I had only driven a few miles when I started to notice a spread-out presence of Border Patrol squad cars and SUV-type vehicles. This didn’t surprise me, since we were probably within five miles or so of the frontier, which lay beyond to the south. 
Yuha desert, near the border
I got about halfway to Calexico before deciding that there was really nothing scenic about the area and that I might as well head back toward Anza-Borrego Desert State Park, one of my favorite places and one that always touches the soul in some way. I braked to turn around after shooting past a pair of flower-laden crosses by the side of the lonely road. I wanted to see who was being memorialized and assumed it was some migrants who died in the desert (nothing unusual in these parts). 

Not thirty seconds after I turned off the engine, a Border Patrol helicopter came screaming in from out of nowhere – zooming directly over my car and not far off the ground. I was startled but quickly deduced that I was probably being surveilled to determine if my car was big enough to ferry a group of migrants out of the area (the answer to that is no.) 

I started back toward Ocotillo. But a few minutes later I spotted the chopper again, hovering over an area about 50 yards off the highway. As I drew closer, I saw a Border Patrol officer striding forward with a bullhorn. Cowering ahead and herded by the chopper, with their hands raised behind their heads, was a group of five or six Mexican men who had apparently been lying prone on the ground, hoping to escape detection. No such luck.

 I kept on driving (knowing the Border Patrol would probably shoo me away if I pulled over) but had slowed just enough to catch a rather heartbreaking tableaux – the end of a common and fiercely held dream of a better life. The image that stayed with me was their “surrender,” with their hands up; it reminded me of an iconic photo from the Holocaust that just about everyone has seen – a Polish Jewish boy marching fearfully with his hands raised, surrounded by grinning Nazi soldiers with guns. This is, of course, unfair to the Border Patrolmen, who are simply doing a job politicians have ordered them to do. But I felt I was somehow experiencing the agony of the Mexicans, whose ambitions in America probably did not encompass anything beyond a life of manual labor – labor that we consider “beneath” us.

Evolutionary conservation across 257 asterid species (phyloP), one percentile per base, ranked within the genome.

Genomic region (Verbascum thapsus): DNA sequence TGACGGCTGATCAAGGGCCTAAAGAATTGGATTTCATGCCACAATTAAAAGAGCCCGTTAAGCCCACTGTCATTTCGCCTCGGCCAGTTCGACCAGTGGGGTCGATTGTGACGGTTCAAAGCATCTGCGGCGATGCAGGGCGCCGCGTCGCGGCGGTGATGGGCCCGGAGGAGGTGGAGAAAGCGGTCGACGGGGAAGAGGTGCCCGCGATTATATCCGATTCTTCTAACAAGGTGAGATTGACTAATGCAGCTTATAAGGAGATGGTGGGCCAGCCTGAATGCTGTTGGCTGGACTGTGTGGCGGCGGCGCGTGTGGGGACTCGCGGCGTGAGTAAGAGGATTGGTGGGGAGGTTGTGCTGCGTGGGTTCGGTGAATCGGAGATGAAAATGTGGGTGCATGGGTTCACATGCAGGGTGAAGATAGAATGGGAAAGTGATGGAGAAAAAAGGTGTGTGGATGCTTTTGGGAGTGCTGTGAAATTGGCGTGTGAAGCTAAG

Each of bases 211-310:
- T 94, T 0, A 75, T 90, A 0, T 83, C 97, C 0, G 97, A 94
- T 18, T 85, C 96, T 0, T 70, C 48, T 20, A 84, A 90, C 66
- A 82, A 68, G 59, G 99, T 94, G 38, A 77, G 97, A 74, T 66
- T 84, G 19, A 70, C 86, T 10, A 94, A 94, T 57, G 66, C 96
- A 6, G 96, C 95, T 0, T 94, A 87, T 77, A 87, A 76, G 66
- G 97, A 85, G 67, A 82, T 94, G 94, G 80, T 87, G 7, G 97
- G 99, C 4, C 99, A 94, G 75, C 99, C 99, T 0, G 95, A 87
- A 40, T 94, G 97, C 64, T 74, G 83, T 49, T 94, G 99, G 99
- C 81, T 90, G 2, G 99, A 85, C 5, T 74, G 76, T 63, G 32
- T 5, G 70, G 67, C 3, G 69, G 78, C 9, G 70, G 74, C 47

As I drove on, I thought primarily of two things – that these men had walked for god-knows-how-many miles into alien territory, apparently not knowing where they were going, and that they most likely had been led in that direction by a coyote guide who took all the money they had and then pointed them toward an area far from civilization and crawling with Border Patrol, giving them virtually no chance of making it to San Diego or the Imperial Valley, where they might melt into the Hispanic population. Very tough.   

I moved on into Anza-Borrego, whose stark, arid, majestic beauty belies the fact that it was once a place where wooly mammoths, a bird with a 17-foot wingspan, giant ground sloths and saber-toothed tigers roamed, and whales swam in vast inland seas. One’s sense of time slows down very quickly in this place. But sure enough, even here, after about 8 miles there was a Border Patrol checkpoint – in case any “aliens” had made it past the gauntlet in the Yuha Basin. I was waved through with a “Have a nice day” after my white skin and small car were duly noted. … I soon passed a place called Canon sin Nombre (Canyon Without a Name), where I have actually hiked. But all I could think of was the thousands of Mexicans who have perished in our deserts over the decades and how many of them were “sin nombre” – though they most certainly had family somewhere.